On March 8, 2016, two new Private Members’ Bills were proposed before the Ontario Legislature that would add new leaves of absence to the Employment Standards Act, 2000 (the “ESA”).
Bill 175 – Jonathan’s Law (Employee Leave of Absence When Child Dies), 2016
Bill 175 was proposed before the Ontario Legislature on March 8, 2016. If passed, the Bill would amend the ESA to include a Child Death Leave. This leave would be available for employees who have been employed for six consecutive months in respect of a child, step-child or foster child who is under 18 years of age. The leave would allow an employee up to 52 weeks of unpaid leave if their child dies for reasons other than as related to a crime, which is covered by the Crime-Related Child Death Leave. This leave would be available in addition to Family Medical Leave, Family Caregiver Leave, Crime-Related Child Disappearance Leave, and Personal Emergency Leave, which are already available under the ESA. However, the leave would not be available to an employee that was charged with a crime in relation to the death of his or her child.
Bill 175 is in its early stages, however, we will continue to advise of any new developments.
Bill 177 – Domestic and Sexual Violence Workplace Leave, Accommodation and Training Act, 2016
Bill 177 was proposed before the Ontario Legislature on March 8, 2016. If passed, the Bill would amend the ESA to include definitions of “domestic violence”, “intimate partner” and “sexual violence”. The Bill would also affirm employers’ obligations to accommodate changes to an employee’s place of work, or work schedule, where the employee or the employee’s child has experienced domestic violence or sexual violence. For example, employers may be required to accommodate an employee’s need to work at a place of work other than where the employer has assigned the employee, to allow an employee to work fewer hours, or to allow the employee to work at different times than the employee is regularly assigned up to the point of undue hardship.
Further, if passed, the Bill would add a paid leave of absence of up to 10 days per calendar year if an employee or the employee’s child (which is defined as a child, step-child or foster child under 18 years of age) experienced domestic violence or sexual violence. The employee would be entitled to the leave for the purpose of:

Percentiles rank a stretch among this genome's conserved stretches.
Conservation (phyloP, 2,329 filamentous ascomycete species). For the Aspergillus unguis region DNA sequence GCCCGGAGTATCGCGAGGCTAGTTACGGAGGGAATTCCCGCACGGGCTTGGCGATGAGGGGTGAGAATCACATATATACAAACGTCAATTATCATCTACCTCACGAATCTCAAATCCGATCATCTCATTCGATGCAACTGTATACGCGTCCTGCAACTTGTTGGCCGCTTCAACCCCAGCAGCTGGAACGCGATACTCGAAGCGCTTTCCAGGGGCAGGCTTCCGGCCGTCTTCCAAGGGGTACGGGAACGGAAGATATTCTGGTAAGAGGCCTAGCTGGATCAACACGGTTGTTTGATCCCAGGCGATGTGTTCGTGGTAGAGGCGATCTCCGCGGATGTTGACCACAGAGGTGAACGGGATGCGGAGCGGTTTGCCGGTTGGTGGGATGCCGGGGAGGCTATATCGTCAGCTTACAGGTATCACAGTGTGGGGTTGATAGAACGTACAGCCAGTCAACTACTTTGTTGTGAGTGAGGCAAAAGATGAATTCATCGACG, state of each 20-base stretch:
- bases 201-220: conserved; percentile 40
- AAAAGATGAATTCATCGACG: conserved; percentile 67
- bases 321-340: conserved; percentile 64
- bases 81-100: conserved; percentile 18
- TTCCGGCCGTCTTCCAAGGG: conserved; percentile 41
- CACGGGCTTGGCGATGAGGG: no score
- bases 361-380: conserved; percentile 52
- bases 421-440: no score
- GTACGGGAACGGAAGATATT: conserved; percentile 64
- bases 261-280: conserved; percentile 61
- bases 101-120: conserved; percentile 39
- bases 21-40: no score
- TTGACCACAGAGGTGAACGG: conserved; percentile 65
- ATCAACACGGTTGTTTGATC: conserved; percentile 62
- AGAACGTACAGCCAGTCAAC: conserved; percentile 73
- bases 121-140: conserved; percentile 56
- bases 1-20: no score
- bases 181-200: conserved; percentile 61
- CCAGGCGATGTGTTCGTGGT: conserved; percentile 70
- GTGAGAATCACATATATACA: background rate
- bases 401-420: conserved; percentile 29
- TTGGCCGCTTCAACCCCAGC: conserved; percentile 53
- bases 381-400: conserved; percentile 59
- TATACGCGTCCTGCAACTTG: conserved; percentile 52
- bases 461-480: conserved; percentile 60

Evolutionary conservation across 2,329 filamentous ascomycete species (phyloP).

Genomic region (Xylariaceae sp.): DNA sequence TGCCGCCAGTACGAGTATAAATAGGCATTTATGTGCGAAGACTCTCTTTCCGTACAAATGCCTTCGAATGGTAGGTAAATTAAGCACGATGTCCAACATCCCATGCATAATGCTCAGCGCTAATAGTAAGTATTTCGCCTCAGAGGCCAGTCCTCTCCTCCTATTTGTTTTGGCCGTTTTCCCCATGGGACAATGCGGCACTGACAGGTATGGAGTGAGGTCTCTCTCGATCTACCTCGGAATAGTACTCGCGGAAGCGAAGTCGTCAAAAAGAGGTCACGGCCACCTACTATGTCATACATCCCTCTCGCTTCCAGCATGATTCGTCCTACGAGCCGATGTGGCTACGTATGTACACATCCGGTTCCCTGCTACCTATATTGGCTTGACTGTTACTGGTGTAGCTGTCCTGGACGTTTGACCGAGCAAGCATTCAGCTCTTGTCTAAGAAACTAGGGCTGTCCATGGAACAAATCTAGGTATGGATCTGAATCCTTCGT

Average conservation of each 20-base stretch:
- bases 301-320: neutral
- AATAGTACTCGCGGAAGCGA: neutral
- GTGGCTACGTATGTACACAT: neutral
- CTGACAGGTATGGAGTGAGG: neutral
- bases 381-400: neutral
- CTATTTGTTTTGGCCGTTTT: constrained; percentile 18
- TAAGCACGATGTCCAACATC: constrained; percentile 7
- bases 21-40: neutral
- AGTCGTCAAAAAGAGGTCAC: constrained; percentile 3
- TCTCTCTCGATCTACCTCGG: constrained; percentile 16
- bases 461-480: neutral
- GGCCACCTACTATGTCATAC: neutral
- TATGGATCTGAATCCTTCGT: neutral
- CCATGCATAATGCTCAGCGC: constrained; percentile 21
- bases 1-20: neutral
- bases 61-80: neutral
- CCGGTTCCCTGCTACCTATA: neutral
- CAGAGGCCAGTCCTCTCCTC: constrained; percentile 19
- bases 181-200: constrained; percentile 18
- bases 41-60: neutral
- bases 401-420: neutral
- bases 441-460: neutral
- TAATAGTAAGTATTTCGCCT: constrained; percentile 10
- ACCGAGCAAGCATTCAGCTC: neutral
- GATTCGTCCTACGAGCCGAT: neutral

- seeking medical attention for the employee or the employee’s child in respect of a physical or psychological injury or disability caused by the violence;
- obtaining services for the employee or the employee’s child in respect of the violence (such as from a victim services organization, domestic violence shelter, rape crisis centre, sexual assault centre, etc.);
- obtaining psychological or other professional counselling for the employee or the employee’s child in respect of the violence;
- relocating temporarily or permanently for the purpose of making future violence less likely;
- seeking legal or law enforcement assistance, including preparing for and participating in any civil, criminal or administrative proceedings; or
- doing anything else prescribed.
If the employee requires more than 10 days of leave for these purposes, the employee would be entitled to take a leave for a “prescribed duration”, which has not yet to be defined, or for such time as is reasonable. Any leave over and above 10 days would not be paid. Employers would be entitled to require that the employee provide any evidence reasonable in the circumstances to demonstrate entitlement to the leave.
Bill 177 is also in its early stages. We will monitor the progress of this Bill and provide updates as they become available.
If either or both of the proposed new leaves are passed, these leaves will add to a growing list of leaves of absence available under the ESA. If Bill 177 is passed, this would be the first paid leave of absence entitlement for employees under the ESA. All of the current leaves under the ESA provide only for unpaid leaves of absence. Employers must remain vigilant in understanding what leaves are available and when employees are entitled to such leaves.